Apparently finishing out a pre-Super Tuesday weekend that had seen full-bore presentations locally by Republican presidential candidates John Kasich and Donald Trump, Democrat Hillary Clinton and GOP hopeful Dr. Ben Carson each made brief visits to Memphis on Sunday morning.
No doubt mindful of the importance on Tuesday of the African-American vote, so central to her landslide victory in South Carolina on Saturday. Clinton dropped in on at least two predominantly black churches — Mississippi Boulevard Christian Church and Great Imani Church — on her way to a noontime address at Meharry Medical College in Nashville, an historic African-American institution.
Her brief address at Mississippi Boulevard constituted a virtual mini-sermon on the importance of Americans “working together” to solve problems across racial lines. At times conflating that theme with stern words about “the gun lobby,” she recapitulated numerous recent occasions in which African Americans were victims, including the violent deaths of Trayvon Martin, Erick Garner, and the elderly members of a South Carolina bible study class.
Her ultimate message was upbeat, as she called for the rejection of “prejudice and paranoia,” and ventured that America’s “best days” were still ahead.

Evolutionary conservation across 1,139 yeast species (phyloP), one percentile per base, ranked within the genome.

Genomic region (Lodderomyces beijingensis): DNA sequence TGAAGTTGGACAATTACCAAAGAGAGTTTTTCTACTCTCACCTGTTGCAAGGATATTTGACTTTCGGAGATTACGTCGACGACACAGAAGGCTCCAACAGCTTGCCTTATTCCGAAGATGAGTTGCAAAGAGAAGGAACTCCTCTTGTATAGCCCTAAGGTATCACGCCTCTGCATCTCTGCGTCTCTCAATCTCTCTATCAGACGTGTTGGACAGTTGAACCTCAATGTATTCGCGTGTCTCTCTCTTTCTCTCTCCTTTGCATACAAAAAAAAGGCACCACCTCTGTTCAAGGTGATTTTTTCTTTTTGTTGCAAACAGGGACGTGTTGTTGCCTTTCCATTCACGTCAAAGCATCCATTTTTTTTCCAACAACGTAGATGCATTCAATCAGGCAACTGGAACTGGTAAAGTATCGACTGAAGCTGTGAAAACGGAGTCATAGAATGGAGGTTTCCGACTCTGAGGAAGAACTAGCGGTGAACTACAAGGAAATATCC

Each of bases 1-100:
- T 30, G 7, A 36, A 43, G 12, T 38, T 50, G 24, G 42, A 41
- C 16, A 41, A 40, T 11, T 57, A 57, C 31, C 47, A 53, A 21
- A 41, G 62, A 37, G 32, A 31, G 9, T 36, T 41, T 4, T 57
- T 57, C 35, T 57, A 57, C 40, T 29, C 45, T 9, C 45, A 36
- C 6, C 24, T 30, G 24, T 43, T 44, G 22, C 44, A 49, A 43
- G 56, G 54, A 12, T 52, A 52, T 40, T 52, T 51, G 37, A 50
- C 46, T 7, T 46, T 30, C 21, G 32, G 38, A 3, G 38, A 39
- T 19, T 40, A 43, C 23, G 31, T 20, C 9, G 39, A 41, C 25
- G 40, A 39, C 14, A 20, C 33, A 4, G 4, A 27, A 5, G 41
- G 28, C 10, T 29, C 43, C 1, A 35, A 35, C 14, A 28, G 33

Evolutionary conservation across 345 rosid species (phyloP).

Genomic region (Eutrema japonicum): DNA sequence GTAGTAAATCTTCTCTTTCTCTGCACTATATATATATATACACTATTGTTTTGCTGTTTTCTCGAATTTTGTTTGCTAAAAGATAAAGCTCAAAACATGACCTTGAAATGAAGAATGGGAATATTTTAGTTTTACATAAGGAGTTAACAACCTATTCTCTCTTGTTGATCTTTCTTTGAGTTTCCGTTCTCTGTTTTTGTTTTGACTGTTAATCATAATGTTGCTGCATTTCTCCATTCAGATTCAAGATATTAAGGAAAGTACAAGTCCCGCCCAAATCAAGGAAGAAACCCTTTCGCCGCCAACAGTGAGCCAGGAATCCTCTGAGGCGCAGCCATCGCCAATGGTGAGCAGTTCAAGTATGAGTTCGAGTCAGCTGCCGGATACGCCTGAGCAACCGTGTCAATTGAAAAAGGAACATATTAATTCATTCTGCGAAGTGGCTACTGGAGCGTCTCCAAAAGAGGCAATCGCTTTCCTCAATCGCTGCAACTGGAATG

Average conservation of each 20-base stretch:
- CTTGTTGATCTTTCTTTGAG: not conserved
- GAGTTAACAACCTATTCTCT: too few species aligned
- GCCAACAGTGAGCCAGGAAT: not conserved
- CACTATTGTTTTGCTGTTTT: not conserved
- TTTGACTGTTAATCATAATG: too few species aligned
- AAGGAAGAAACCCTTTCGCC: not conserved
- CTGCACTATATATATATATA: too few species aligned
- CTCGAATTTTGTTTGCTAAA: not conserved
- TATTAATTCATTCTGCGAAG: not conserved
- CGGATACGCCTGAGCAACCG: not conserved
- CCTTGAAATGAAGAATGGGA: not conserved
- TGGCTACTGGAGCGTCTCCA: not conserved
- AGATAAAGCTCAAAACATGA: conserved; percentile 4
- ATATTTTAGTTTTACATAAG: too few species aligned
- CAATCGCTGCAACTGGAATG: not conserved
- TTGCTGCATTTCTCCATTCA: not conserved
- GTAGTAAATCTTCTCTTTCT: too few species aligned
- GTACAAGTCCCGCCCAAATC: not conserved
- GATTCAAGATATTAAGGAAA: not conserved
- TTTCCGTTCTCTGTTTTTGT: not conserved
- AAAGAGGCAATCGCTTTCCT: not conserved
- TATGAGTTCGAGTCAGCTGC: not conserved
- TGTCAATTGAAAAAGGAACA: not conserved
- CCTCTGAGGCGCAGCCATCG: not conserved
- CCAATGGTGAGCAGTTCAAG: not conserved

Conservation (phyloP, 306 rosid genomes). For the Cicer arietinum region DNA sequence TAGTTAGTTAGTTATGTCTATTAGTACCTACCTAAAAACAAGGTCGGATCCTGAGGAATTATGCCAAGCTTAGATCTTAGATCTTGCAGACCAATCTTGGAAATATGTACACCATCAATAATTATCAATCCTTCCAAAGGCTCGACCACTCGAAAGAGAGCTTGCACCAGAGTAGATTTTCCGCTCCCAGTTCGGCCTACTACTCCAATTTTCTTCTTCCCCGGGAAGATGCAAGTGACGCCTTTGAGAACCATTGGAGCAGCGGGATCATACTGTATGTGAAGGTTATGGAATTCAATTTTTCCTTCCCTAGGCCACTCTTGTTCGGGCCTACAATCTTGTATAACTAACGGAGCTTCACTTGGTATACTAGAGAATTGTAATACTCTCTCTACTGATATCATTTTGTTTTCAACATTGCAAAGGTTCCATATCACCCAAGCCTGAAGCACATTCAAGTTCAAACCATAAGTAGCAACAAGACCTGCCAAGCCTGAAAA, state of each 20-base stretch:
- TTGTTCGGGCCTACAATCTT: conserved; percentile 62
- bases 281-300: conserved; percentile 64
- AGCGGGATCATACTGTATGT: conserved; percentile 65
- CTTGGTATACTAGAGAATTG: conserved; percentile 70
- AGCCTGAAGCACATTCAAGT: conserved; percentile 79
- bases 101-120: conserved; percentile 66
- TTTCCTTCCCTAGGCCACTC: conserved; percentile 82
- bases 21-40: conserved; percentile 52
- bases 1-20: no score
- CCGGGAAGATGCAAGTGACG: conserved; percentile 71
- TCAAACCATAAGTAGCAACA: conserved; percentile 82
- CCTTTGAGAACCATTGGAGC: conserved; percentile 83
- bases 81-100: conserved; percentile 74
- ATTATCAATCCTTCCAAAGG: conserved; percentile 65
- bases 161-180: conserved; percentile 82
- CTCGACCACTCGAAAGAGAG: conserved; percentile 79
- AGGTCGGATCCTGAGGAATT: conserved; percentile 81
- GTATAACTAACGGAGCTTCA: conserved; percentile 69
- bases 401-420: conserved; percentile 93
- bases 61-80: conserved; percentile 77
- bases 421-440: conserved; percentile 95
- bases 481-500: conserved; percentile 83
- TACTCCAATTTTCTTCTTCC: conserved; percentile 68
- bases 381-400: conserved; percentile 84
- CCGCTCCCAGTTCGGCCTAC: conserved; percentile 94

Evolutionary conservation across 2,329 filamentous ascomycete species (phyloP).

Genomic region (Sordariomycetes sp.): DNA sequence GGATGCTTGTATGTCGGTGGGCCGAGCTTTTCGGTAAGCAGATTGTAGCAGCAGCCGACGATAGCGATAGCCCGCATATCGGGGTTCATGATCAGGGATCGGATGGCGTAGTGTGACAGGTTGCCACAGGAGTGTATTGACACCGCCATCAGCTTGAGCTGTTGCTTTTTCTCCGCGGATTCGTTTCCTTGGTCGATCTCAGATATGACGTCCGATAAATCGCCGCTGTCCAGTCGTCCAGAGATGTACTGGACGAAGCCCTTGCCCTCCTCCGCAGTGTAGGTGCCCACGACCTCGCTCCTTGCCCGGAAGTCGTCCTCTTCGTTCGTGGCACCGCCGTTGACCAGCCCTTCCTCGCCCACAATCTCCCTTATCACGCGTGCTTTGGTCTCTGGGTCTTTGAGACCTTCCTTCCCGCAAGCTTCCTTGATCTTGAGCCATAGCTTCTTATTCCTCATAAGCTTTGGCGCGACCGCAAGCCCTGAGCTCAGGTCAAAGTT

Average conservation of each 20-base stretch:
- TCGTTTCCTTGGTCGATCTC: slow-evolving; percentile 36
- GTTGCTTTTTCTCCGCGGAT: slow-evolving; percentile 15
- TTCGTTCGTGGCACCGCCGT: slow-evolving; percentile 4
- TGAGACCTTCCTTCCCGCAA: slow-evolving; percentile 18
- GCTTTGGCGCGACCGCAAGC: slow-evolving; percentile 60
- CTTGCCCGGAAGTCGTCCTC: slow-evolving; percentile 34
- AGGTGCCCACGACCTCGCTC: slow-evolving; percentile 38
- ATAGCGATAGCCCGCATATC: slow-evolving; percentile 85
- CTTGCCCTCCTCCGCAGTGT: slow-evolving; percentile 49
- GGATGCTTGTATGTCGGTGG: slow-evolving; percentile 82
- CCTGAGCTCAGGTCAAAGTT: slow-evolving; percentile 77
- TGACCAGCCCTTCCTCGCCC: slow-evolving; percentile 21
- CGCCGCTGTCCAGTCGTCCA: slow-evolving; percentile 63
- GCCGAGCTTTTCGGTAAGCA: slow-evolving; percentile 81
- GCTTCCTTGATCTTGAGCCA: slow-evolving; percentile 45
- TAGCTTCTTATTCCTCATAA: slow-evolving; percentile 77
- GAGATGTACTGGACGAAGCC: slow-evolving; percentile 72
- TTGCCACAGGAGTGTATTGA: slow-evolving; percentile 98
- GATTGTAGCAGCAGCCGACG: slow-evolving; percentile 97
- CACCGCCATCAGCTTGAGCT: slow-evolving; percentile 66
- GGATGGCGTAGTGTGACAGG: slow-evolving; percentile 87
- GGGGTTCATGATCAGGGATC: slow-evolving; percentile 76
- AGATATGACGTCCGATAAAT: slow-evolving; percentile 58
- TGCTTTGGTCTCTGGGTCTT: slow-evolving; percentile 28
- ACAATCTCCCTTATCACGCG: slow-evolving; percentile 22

Hillary at Mississippi Boulevard
Carson, who had also apparently visited some early church services in Memphis, made a late-morning stop at Alpha Omega Veterans Services, Inc., a privately run facility in the Airport area that function s on behalf of returned veterans. Carson evoked D-Day during World War Two and other memorable battles in which American servicemen took horrendous losses but “didn’t turn back,” and said America owed its veterans a return favor./X
In particular, Carson, mindful of various recent controversies involving Veterans Administration services, said that returning vets should be provided opportunities for compensated treatment at a variety of institutions other than those associated directly with the government, citing Alpha Omega as one such alternative.
Carson at Alpha and Omega
Carson’s visit on Sunday was as noticeably low-key as his address to a turnaway crowd in West Memphis last year was conspicuously high profile, and reporters in a brief press conference with the candidate wondered out loud about the chances that Carson, whose poll numbers and primary outcomes have been low, might drop out of the presidential race.
He responded that numerous people have begged him not to do that and that he remained disinclined to do so and would continue. Carson contrasted his dignified approach to the contest with last Thursday’s rowdy and rancorous GOP debate in Houston, which, he said, reminded him of a “W.W.E.” event and was “like being at the [Roman] Coliseum.”
“Guess what? I’m still here,” he insisted, urging “special interests” to “go jump in the lake.”